3. "If he shall neglect to hear them, and will not refer the matter to their arbitration, then tell it to the church, to the ministers, elders, or other officers, or the most considerable persons in the congregation you belong to, make them the referees to accommodate the matter, and do not presently appeal to the magistrate, or fetch a writ for him." This is fully explained by the apostle (1 Co. 6), where he reproves those that went to law before the unjust, and not before the saints (v. 1), and would have the saints to judge those small matters (v. 2) that pertain to this life, v. 3. If you ask, "Who is the church that must be told?" the apostle directs there (v. 5), Is there not a wise man among you? Those of the church that are presumed to be most capable of determining such matters; and he speaks ironically, when he says (v. 4), "Set them to judge who are least esteemed in the church; those, if there be no better, those, rather than suffer an irreconcileable breach between two church members." This rule was then in a special manner requisite, when the civil government was in the hands of such as were not only aliens, but enemies.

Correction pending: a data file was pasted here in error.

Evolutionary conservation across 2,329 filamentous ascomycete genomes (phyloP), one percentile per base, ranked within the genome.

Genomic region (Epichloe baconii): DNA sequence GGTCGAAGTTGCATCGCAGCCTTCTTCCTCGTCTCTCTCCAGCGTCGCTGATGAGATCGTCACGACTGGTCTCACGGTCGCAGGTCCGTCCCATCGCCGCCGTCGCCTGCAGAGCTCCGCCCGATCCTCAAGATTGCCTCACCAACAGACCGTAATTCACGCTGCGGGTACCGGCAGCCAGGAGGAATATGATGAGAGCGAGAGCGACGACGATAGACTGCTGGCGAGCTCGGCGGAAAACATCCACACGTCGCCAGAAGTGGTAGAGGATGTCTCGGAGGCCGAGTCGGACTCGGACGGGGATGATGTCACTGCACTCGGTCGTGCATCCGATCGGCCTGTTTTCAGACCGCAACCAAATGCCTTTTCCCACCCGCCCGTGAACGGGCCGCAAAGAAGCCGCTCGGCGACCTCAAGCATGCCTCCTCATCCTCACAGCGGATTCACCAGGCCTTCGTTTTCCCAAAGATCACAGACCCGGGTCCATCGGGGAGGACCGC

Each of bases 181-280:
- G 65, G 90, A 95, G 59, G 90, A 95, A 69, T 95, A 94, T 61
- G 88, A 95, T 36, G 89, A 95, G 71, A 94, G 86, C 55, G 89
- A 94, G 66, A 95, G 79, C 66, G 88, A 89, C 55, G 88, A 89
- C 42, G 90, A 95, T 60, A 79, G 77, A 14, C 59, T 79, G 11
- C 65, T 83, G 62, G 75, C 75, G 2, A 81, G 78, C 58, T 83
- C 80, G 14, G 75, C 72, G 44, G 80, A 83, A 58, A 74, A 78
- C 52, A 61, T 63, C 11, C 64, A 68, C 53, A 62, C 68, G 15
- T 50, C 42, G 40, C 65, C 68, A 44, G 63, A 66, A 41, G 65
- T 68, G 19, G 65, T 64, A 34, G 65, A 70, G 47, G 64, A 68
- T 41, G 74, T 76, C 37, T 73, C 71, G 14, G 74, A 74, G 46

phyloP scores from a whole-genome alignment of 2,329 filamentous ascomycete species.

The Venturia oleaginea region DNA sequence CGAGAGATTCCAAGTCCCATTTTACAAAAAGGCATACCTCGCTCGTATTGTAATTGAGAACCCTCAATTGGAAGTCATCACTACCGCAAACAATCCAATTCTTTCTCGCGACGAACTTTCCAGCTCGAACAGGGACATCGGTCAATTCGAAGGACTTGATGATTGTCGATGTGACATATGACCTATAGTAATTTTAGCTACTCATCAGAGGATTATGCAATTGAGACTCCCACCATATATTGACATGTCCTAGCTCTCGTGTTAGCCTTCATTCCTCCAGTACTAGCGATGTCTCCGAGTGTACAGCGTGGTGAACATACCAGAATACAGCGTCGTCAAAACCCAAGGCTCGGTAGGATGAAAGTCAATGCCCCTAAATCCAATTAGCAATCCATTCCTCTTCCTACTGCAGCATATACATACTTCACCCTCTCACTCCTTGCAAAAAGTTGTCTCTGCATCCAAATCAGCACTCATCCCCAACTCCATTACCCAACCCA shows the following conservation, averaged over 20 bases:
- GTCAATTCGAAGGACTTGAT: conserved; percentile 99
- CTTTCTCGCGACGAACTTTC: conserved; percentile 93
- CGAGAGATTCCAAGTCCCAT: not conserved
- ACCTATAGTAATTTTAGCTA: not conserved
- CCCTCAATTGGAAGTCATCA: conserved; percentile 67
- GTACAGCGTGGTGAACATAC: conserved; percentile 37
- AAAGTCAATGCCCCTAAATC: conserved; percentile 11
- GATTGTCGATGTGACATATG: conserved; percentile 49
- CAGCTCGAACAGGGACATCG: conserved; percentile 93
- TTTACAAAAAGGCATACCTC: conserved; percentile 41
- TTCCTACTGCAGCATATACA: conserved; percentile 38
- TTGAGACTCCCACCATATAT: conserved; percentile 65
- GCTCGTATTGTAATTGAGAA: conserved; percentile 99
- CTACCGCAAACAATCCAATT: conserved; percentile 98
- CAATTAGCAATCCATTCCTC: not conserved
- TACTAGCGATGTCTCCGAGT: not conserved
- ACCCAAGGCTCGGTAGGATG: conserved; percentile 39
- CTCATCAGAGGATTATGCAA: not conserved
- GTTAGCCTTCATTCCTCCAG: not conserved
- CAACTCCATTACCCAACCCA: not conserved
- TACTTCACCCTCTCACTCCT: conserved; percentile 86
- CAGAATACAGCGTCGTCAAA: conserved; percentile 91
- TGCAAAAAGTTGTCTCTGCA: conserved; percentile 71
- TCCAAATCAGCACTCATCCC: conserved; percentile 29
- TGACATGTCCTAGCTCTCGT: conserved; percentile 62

4. "If he will not hear the church, will not stand to their award, but persists in the wrong he has done thee, and proceeds to do thee further wrong, let him be to thee as a heathen man, and a publican; take the benefit of the law against him, but let that always be the last remedy; appeal not to the courts of justice till thou hast first tried all other means to compromise the matter in variance. Or thou mayest, if thou wilt, break off thy friendship and familiarity with him; though thou must by no means study revenge, yet thou mayest choose whether thou wilt have any dealings with him, at least, in such a way as may give him an opportunity of doing the like again. Thou wouldest have healed him, wouldest have preserved his friendship, but he would not, and so has forfeited it." If a man cheat and abuse me once, it is his fault; if twice, it is my own.